Richard headed off to begin a weeklong silent meditation retreat yesterday. I miss him greatly and will be very glad to welcome him home on Friday, but I'm also delighted that he feels ready to engage in inner activities that nourish his brain and spirit. Meditation–the practice of focusing on breathing or some other constant and letting the buzz of life pass by without comment or engagement–is widely recognized for its therapeutic effects, especially for those who, like Richard, are recovering from brain injuries or brain surgery. (Here's a Wall Street Journal article describing some early research on how meditation can "tune up" the brain.)
While he's off following a routine of sitting and walking meditation, punctuated by meals and dharma instruction, I'm fashioning my own sort of retreat. I'm not following any set routine; rather, I'm doing my best to listen to my inner voice and provide what's nurturing to me.
Mostly what I need now is peace and quiet, and time to focus on my writing. I've got that in abundance this week (except for the time I'll need to spend on the phone with my folks every other day, checking in and sorting out issues). So today, I rose in time to watch the full moon set behind a ghostly shroud of cloud over the peaks to the west. As I did yoga and saluted the dawn, Venus rose bright in the east. (That silver dot in the sky over the Arkansas Hills in the photo above is Venus, seen from the courtyard off our bedroom, where I do yoga.)
Afterward, I made my simple breakfast and then settled on the couch in the warm sun with the Sunday newspaper and a cup of hot chocolate (caffeine sets off my Lupus, so I settle for my next favorite drug–chocolate–and buffer its small kick with milk-fat). Once I'd worked my way from the serious news through the comics–seems to me that it's important to find some humor in every day–I picked up my computer and wrote my daily haiku, and then posted it on Facebook and Twitter. This haiku practice is my sneaky way of bringing a dose of nature and wildness, what Henry David Thoreau described in The Maine Woods as "The solid earth! the actual world!" to the virtual universe of social networking.
The rest of the day has passed largely in silence, except for the clicking of my computer keyboard. It's a welcome luxury to be able to ignore the world for large chunks of time, and write. I'm intending to do a lot of that for the next four days, including Thanksgiving. After all the travel to medical appointments and procedures, plus good visits with my folks and my brother in the past few weeks, solitary writing time seems like the best way for me to give thanks. (That's my mom, my brother, my dad, and Richard in the photo below, on a ghost tour of the venerable Brown Palace Hotel in Denver earlier this month.)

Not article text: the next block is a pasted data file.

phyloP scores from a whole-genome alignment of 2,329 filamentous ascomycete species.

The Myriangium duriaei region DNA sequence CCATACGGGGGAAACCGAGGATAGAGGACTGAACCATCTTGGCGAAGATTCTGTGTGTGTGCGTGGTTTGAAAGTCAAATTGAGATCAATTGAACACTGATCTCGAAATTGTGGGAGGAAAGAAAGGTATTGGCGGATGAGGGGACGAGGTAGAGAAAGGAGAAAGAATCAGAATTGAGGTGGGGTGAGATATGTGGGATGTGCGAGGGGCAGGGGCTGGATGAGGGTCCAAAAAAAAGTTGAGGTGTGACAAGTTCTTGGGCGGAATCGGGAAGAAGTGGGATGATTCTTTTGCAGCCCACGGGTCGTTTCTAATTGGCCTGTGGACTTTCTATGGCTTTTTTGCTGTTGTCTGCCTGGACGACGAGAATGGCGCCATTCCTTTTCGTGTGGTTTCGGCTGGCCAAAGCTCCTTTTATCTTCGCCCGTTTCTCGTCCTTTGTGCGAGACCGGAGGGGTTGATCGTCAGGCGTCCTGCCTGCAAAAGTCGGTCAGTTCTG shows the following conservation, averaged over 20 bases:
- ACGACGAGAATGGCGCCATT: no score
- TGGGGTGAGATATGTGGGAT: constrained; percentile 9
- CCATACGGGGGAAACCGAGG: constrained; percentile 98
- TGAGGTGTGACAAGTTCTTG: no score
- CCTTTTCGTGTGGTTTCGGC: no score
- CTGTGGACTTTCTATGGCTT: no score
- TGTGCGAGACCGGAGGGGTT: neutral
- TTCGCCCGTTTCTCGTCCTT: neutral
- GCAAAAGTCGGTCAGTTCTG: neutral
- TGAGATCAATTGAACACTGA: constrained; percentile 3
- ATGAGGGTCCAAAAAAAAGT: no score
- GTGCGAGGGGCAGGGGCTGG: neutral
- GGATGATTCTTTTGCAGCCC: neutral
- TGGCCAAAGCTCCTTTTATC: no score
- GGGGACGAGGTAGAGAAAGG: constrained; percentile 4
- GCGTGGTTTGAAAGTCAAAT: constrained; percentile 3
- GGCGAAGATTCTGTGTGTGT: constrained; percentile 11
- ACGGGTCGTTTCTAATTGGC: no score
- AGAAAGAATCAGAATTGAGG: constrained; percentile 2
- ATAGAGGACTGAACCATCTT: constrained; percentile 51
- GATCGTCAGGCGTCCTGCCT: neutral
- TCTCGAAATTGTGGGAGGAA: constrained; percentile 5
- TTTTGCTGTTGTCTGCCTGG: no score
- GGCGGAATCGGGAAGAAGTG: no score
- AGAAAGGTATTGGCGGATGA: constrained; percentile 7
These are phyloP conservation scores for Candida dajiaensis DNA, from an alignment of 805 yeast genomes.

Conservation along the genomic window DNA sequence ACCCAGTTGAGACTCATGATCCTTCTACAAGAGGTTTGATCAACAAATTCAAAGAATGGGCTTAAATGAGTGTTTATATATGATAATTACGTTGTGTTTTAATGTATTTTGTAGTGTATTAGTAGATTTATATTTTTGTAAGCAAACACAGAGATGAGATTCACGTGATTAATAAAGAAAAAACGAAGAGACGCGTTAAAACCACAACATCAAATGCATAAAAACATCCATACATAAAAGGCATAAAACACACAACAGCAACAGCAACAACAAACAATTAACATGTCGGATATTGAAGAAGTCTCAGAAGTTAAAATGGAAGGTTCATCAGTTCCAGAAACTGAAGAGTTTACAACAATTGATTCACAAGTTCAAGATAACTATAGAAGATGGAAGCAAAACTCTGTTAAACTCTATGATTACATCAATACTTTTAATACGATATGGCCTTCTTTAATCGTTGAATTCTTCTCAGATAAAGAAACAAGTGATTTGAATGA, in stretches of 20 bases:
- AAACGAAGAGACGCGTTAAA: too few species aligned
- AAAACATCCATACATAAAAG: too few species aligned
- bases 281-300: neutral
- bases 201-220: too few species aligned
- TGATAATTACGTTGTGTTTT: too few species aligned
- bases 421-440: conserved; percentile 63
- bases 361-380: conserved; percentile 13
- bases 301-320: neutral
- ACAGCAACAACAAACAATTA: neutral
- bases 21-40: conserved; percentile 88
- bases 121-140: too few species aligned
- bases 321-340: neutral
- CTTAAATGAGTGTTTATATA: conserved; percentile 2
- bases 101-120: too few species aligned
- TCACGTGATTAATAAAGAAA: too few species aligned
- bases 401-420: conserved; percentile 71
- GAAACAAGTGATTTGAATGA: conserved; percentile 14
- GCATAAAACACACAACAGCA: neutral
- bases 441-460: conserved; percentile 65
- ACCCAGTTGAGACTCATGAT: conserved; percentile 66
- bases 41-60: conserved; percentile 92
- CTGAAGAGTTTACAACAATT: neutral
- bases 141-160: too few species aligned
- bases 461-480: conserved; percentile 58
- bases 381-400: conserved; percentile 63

When I say the day has largely gone by in silence, I mean quiet: no background music, no television (easy since we don't own one), no movies on the laptop, no distraction of any sort. Just the wind roaring down the valley from the storm front blowing in that may or may not bring us badly-needed moisture, the ringing of the Paolo Soleri temple bell in the kitchen garden, and the other sounds of the world outside.
As I wrote in Walking Nature Home,
"I once was terrified of silence. Now I've come to thirst for it, or at least for the peace that comes when the busyness of life stills. 'True silence,' wrote Quaker William Penn, '… is to the spirit what sleep is to the body, nourishment and refreshment.' Stillness and quiet are undervalued resources, rarities in landscapes dominated by humans and our attendant noise."
Or in lives dominated by caregiving, no matter how beloved are those we care for. So while Richard is off attending to his inner needs, I'll be snug here at home reveling in the nourishing quiet. And writing up a storm.
Coming attractions: Tune in Tuesday evening for reviews of two new books that'll have you itching to travel, and on Black Friday, a new kids' book on why we might want to buy less, and love our planet more. See you then!